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Retail advocates call city a regional shopping magnet

Retail advocates call city a regional shopping magnet

Mall manager Rusty Strodtman says retail development deserves higher funding priority
Columbia Mall General Manager Rusty Strodtman said he was shocked by the large numbers of leather-clad bikers who were strolling through the shopping center last summer – but in a good way.
Every day of the National Bikers Roundup at the Boone County Fairgrounds, many of the participants came to the mall and spent money, Strodtman said.
Conversely, the Roots ‘n Blues ‘n BBQ festival that same year, which drew even more visitors than the bikers’ event, didn’t bring much traffic to the mall. Instead, most of those tourists spent their money in downtown shops and restaurants when they weren’t listening to music.
The mall also doesn’t typically get a bump in business during college graduation weekends and even MU football weekends when the game is played in the early afternoon. But Strodtman said the mall traffic does increase if football games and other college-related events are held at night or over a period of two or more days and visiting fans spend the night at local hotels.
VB Marketing Manager Beth Mead, left, and Interim Executive Director Amy Schneider spoke at the forum along with Forum Development Group director Jay Lindner
High school athletic and academic events that last several days bring the largest sales increases at the mall, followed by the Show-Me State Games during the summer, he said.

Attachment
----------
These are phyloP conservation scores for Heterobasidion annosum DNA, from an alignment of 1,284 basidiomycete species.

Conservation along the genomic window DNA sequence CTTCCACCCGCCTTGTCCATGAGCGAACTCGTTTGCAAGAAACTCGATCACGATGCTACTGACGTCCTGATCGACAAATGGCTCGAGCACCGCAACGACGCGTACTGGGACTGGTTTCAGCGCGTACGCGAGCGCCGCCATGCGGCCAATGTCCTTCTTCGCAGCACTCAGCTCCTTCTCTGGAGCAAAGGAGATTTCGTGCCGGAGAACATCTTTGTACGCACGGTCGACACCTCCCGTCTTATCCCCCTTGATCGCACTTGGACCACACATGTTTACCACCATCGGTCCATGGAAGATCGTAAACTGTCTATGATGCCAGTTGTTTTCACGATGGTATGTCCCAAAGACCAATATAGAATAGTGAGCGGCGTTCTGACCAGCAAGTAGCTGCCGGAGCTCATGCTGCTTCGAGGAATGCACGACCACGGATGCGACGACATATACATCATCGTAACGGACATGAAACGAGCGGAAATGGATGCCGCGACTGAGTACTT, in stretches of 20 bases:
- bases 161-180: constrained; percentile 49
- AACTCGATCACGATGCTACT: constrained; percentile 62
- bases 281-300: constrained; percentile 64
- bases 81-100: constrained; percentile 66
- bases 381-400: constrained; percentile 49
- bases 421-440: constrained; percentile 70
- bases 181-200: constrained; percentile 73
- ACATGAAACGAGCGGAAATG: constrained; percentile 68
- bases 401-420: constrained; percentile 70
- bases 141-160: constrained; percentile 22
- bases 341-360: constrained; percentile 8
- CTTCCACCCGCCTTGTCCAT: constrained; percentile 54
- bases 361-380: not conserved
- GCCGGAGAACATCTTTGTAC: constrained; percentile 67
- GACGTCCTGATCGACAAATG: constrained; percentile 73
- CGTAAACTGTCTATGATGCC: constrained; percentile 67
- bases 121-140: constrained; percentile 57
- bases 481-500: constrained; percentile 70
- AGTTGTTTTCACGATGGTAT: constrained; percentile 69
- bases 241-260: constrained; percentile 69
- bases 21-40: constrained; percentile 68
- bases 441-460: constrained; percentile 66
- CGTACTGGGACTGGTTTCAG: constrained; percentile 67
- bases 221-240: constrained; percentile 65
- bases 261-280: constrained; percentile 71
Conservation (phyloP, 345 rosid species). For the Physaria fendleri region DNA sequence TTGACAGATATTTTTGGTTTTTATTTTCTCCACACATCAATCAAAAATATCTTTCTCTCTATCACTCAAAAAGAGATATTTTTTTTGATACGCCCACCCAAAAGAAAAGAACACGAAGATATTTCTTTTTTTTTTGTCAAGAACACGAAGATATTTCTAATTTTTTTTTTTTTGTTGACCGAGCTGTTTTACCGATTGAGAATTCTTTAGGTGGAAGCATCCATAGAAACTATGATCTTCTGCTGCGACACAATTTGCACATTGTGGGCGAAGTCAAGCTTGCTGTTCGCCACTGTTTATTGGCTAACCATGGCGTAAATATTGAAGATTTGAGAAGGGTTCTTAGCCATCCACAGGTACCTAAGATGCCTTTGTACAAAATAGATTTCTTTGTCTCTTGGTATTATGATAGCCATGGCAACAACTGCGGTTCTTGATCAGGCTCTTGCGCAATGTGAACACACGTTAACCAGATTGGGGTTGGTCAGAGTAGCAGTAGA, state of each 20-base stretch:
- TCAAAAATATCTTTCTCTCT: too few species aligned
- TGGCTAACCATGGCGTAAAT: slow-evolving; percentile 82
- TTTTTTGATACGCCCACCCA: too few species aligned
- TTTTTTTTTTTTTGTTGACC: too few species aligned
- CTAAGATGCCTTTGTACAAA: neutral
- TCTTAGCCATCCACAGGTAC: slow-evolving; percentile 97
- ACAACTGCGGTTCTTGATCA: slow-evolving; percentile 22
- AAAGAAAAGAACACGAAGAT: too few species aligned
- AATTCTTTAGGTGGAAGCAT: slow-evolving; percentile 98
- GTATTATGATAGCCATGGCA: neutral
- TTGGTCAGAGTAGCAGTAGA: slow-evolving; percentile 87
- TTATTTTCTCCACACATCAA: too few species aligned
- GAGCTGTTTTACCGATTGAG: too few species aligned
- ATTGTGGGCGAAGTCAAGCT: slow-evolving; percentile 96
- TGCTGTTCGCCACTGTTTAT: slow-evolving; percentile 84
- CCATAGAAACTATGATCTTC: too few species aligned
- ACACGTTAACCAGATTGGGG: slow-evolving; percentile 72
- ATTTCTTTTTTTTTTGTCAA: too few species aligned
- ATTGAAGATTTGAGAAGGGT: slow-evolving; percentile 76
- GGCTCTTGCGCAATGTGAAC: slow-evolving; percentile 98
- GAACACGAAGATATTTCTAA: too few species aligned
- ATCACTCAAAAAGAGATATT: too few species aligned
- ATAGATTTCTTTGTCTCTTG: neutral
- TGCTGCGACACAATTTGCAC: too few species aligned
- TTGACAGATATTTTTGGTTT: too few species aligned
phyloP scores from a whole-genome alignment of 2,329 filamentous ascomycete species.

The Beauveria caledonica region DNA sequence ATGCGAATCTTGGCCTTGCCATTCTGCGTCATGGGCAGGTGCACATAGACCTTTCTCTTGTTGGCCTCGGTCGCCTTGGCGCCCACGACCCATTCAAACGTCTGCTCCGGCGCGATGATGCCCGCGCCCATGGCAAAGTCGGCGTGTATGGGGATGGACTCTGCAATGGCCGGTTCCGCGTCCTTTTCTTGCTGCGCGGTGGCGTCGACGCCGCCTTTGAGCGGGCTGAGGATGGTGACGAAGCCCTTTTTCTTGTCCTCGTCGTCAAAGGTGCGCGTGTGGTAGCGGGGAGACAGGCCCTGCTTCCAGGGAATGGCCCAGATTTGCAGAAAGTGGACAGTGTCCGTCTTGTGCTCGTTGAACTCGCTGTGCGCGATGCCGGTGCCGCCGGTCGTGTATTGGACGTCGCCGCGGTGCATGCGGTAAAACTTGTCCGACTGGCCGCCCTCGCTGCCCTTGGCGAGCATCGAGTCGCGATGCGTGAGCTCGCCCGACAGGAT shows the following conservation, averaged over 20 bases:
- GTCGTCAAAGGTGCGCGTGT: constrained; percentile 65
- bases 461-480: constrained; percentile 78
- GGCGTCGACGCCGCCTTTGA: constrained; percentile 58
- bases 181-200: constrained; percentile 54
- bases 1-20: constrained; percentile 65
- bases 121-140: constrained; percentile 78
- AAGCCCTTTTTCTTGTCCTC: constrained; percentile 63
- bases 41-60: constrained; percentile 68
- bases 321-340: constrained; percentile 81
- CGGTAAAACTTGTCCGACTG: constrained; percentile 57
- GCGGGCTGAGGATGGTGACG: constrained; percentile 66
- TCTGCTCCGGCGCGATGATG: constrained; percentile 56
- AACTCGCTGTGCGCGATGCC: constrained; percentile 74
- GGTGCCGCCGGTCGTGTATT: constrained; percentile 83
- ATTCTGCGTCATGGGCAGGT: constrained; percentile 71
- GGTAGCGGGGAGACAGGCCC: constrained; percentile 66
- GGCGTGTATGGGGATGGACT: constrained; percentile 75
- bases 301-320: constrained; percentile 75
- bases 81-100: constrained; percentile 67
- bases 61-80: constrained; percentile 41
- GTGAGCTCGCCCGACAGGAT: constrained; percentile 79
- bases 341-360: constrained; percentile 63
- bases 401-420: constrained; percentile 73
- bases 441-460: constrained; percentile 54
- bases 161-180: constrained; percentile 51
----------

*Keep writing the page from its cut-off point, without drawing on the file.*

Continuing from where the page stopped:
While the dynamics change, depending on the reason the visitors are coming to Columbia, Strodtman and other advocates of the retail industry pointed out that the local economy gets a healthy boost from out-of-town shoppers.
Overall, 75 percent of the mall’s business comes from 12 counties surrounding the city, he said during a CBT forum — Enhancing Columbia’s Reputation as a Shopping Destination.
Jay Lindner
Amy Schneider, interim director of the Convention and Visitor’s Bureau, cited statistics from a Missouri Department of Tourism survey that determined the average expenditure per trip in 2010 was $155. Half of the tourist surveyed said they shopped during their visits, and 30 percent said shopping motivated the trips.
“If you get the bodies here, they’re going to start shopping,” Schneider said.
Strotdman and Jay Lindner, head of the Forum Development Group, said retailers would like the city to place a higher priority on selling Columbia as a shopping destination and as a good place to hold business functions.
Scheppers Distributing GM Mike Radzin
Special Business District director Carrie Gartner pointed out that the marketing budget could increase next year after the downtown area becomes a Community Improvement District. The City Council could then agree to ask voters for permission to levy a half-cent sales tax within the district, which the mall area already has in place, and use a portion of the estimated $300,000 in additional annual revenue to promote downtown tourism.
Schneider said while the city has been successful in persuading organizers to bring sporting events to Columbia, “we don’t do a good job recruiting businesses” to hold conferences and large meetings in Columbia.”
When they convince organizers to make a scouting visit, “nine out of 10” will go ahead and schedule the event here, Schneider said. More of the business meeting market is going to Lake of the Ozarks and Branson because people perceive there is more to do in those areas than Columbia, she said.
The group discussed marketing Columbia’s shopping and tourist attractions directly to small towns in Missouri. The Missouri Community Improvement District program has found that tourists and shoppers are attracted to communities that are clean and safe. Beautification programs are also listed as possible beneficiaries of the downtown sales tax revenue.
Chamber of Commerce Vice President Kristi Ray said the city also needs to get better at persuading local residents to do their shopping locally. “Columbians have to learn to support their own.”
Community Events owner Sean Spence
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